After a brief hiatus we return this month for an evening of talks on the topics of trust and provenance in Open Data at GDS, adding security to compilers (LADA project and SECURE project), extending a RISC ISA to add capability enhancements for improved security (CHERI project).
Trust and provenance in Open Data
gov.uk Registers are Authoratitive Lists of Open Data that you can trust. Each Register is the most reliable list of its kind. For example, the Foreign and Commonwealth Office's Country Register is the most accurate and up-to-date list of countries available. In this talk, Michaela and Andy will explain how the Government Digital Service has designed Registers to use a combination of social and cryptographic techniques and processes in order to make Registers trusted, verifiable and secure.
Michaela Benyohai graduated in 2010 with a degree in Engineering Mathematics and spent 5 years at the Royal Bank of Scotland building low latency, aggregation engines and UIs. Keen for a new challenge and excited about the more meaningful projects in government technology, she moved to the Government Digital Service in early 2016. She is currently leading GDS' work on Registers, hoping to transform the way that government shares and accesses its data.
Andy Bennett after graduating from Imperial College with a degree in Electronic & Electrical Engineering joined Access Devices Digital Limited where he designed software and FPGAs for the UK's first Dual Tuner Personal Video Recorders. He continued working on Advanced Product Development at Pace Micro Technology before leaving to build distributed database engines at GenieDB. In 2011 he founded Knodium where he applied his finely honed ability to produce software on a shoestring. Andy is a Technologist that likes to inhabit the void between hardware and the software that runs on it. In his spare time he likes to embark on ambitious projects from scratch: in between prototyping designs for his own handheld computer, digital watch and bluetooth headset, he's currently building a two wheeled, actively balanced, robot.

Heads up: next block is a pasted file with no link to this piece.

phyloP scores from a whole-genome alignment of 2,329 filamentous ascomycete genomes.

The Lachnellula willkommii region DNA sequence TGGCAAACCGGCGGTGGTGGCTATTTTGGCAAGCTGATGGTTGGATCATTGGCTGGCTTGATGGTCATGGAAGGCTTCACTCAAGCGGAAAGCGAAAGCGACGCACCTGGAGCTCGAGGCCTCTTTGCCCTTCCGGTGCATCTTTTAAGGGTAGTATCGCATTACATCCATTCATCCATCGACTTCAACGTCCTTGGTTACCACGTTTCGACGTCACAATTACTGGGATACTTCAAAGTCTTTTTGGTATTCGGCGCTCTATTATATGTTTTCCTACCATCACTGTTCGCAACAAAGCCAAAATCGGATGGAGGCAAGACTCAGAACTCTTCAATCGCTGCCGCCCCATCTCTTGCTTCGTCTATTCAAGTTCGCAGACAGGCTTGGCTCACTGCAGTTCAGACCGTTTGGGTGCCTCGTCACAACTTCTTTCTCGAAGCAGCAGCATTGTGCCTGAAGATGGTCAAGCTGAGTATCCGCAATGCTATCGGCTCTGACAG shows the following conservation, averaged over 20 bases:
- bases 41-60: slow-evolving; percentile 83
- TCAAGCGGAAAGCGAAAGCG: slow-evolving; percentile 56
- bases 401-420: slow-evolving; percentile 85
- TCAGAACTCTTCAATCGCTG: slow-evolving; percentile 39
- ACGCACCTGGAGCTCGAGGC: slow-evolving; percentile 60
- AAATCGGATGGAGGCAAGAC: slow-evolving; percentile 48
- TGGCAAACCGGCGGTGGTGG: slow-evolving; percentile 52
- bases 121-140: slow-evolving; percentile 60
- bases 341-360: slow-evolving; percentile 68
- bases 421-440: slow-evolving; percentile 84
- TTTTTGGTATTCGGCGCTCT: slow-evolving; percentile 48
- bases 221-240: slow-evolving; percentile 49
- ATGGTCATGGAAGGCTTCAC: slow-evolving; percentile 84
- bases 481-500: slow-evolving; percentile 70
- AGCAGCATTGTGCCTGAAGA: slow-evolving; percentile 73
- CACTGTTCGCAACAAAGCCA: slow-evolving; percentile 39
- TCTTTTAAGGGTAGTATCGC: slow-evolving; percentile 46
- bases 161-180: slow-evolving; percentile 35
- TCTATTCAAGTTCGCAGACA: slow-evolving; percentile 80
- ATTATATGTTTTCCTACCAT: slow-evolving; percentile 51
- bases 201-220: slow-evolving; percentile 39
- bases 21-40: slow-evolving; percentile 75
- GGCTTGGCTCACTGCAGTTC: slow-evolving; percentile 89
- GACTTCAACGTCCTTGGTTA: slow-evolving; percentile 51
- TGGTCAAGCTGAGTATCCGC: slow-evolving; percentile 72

Adding security to compilers
Information leakage via side channels is a widely recognised threat to cyber security. In particular small devices are known to leak information through physical channels, i.e. power consumption, electromagnetic radiation, and timing behaviour. Serveral implementation techniques and countermeasures are arising nowadays against this kind of threaths, but still only fully equipped testing labs with skilled people can afford to test new implementations against leakage attacks. We will focus on the information leakage due to timing behaviour and the possibility of 'cache-based' timing attacks. Then we will discuss about my work in the context of two projects (LADA project and SECURE project) which aim at bringing the skill of a testing lab to the desk of a developer of standard consumer devices, without the need for domain specific knowledge through the development of open source compilers.
Paolo Savini is an Intern Compiler Engineer at Embecosm Ltd working on the SECURE Project, where he is helping to bring the next generation of secure programming techniques to open source compilers. Prior to joining Embecosm he cooperated with the LADA project at the University of Bristol in order to explore the possility of creating compiler tools to help improve implementation of cryptography. Paolo is currently graduating at the University of Pavia (Italy), where he achieved a Bachelor degree in Electronic and Computer Engineering.
The CHERI CPU: Hardware-software co-design for security
This talk will introduce the CHERI CPU and associated C/C++ compiler stack. Various design decisions in the project were made based on the needs of programming languages to support real-world code and the requirements of hardware implementation. The C specification is intentionally vague and it would be very easy to create a conforming implementation of the language if this were the only requirement, but a C environment is only as good as the code that it runs. In the CHERI project, we have investigated a number of common C idioms and ensured that these can be supported by our hardware, while simultaneously allowing fine-grained memory safety and coarser-grained compartmentalisation of C programs.
David Chisnall is a Senior Research Associate at the University of Cambridge. His primary research interest is safe interoperability between programming languages. Most recently, he has been working on this in the context of the CHERI project, creating an implementation of the C programming language that can be used safely in the same process as languages with stricter safety guarantees. He presented a case study of this, allowing Java and C code to coexist in the same process without violating any of the JVM's safety and security guarantees at ASPLOS earlier this year. David is an active open source contributor, having been an LLVM committer since 2008, a member of the FreeBSD Core Team for two successive terms, and the author / maintainer of widely deployed Objective-C and C++ runtime libraries.
Note: Please aim to arrive by 18:15 as the event will start at 18:30 prompt.